Familiarity with various negotiation techniques facilitates achieving your goals, as well asmitigates the effects of those techniques being used on you by your opponent.

Commonly, negotiations are associated with rivalry, striving to achieve your goals and scoring the best terms of the deal. In order to influence the opponent’s decision and to attain the desired outcome, the negotiating parties use various techniques based on the rules of social engineering and psychological pressure:

Deadline threat

This technique includes pressuring the other party to meet an inconvenient deadline knowing that they already operate under limited time constraints.Delaying the negotiations by, for example, taking frequent breaks, seemingly necessary consultations with experts or postponing meetings, is prevalent. As a result, the other party is cornered into complying with the proposed terms. The slogans pointing towards such a technique are: “Last days of sale” or “Get it today and receive a 30% discount”.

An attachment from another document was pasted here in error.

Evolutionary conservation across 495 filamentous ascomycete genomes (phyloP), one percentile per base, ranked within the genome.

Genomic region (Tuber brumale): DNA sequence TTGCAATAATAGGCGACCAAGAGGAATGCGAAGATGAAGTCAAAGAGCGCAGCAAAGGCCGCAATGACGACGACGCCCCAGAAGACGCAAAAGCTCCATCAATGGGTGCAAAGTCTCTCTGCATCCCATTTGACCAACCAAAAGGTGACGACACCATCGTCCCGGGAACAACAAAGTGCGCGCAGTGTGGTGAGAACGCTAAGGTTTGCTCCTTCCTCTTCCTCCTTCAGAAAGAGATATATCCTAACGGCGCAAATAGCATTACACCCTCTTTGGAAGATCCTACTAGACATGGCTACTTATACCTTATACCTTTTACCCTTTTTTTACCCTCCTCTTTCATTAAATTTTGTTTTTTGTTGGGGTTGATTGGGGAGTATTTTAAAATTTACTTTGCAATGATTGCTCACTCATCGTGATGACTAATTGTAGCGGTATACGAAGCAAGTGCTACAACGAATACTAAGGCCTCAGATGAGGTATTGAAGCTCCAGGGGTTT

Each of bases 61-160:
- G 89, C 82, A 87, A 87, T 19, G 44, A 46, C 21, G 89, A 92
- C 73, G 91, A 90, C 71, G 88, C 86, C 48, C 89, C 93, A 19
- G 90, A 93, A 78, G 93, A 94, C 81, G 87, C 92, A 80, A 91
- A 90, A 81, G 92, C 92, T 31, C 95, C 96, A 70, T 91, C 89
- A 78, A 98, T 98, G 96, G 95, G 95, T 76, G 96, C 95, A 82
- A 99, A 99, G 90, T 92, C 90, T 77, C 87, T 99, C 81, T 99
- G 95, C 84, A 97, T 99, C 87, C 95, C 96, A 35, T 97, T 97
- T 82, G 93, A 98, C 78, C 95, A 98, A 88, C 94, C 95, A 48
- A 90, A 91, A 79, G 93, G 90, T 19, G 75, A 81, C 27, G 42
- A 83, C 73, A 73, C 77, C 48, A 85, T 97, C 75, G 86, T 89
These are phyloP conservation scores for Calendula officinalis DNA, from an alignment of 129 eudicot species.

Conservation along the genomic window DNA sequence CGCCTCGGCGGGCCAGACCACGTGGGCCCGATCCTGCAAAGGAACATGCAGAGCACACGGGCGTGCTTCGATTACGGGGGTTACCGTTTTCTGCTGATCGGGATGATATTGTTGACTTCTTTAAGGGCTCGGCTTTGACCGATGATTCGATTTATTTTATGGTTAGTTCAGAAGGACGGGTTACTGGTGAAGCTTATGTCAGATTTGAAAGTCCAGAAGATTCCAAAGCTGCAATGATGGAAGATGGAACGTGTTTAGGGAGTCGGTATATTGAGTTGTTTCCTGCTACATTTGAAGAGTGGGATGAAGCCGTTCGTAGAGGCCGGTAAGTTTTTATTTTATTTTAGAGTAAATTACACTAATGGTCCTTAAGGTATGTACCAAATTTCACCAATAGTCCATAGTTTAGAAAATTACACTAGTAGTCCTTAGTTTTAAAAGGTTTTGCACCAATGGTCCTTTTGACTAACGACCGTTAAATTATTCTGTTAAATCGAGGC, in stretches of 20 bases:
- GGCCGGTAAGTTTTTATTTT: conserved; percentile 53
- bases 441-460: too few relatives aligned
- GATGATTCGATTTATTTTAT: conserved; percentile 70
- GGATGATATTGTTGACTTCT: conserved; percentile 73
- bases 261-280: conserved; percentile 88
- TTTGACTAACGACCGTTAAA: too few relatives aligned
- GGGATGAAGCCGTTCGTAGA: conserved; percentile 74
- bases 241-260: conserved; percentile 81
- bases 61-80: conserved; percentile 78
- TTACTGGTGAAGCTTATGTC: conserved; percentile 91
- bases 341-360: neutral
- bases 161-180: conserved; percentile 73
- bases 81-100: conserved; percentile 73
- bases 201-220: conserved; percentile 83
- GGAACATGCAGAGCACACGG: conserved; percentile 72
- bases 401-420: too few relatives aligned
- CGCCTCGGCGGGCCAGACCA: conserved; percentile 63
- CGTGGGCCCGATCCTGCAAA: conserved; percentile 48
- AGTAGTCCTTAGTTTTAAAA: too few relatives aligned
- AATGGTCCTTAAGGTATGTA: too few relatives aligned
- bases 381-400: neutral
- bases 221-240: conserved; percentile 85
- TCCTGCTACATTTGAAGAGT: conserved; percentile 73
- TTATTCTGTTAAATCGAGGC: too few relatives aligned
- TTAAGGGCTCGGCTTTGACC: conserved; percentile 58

The put-upon employee

One of the parties is setting themselves as an overworked victim of the unfair division of labour. The aim of such a technique is to, through pity and compassion, spark a collaboration effort in the opponent. If successfully applied, the strategy makes the other party more compelled to help and agree to our terms and thus less focused on theirs.

The frontal attack

This technique aims to undermine the opponent and weaken their credibility by saying: “Word on the street is that you have a problem with delivery deadlines...” or “I hear you are struggling with liquidity...”. This strategy is a very risky one, as the opponent might react in a defensive and emotional manner and break the negotiations, therefore it should only be used when the likelihood of success is very high.

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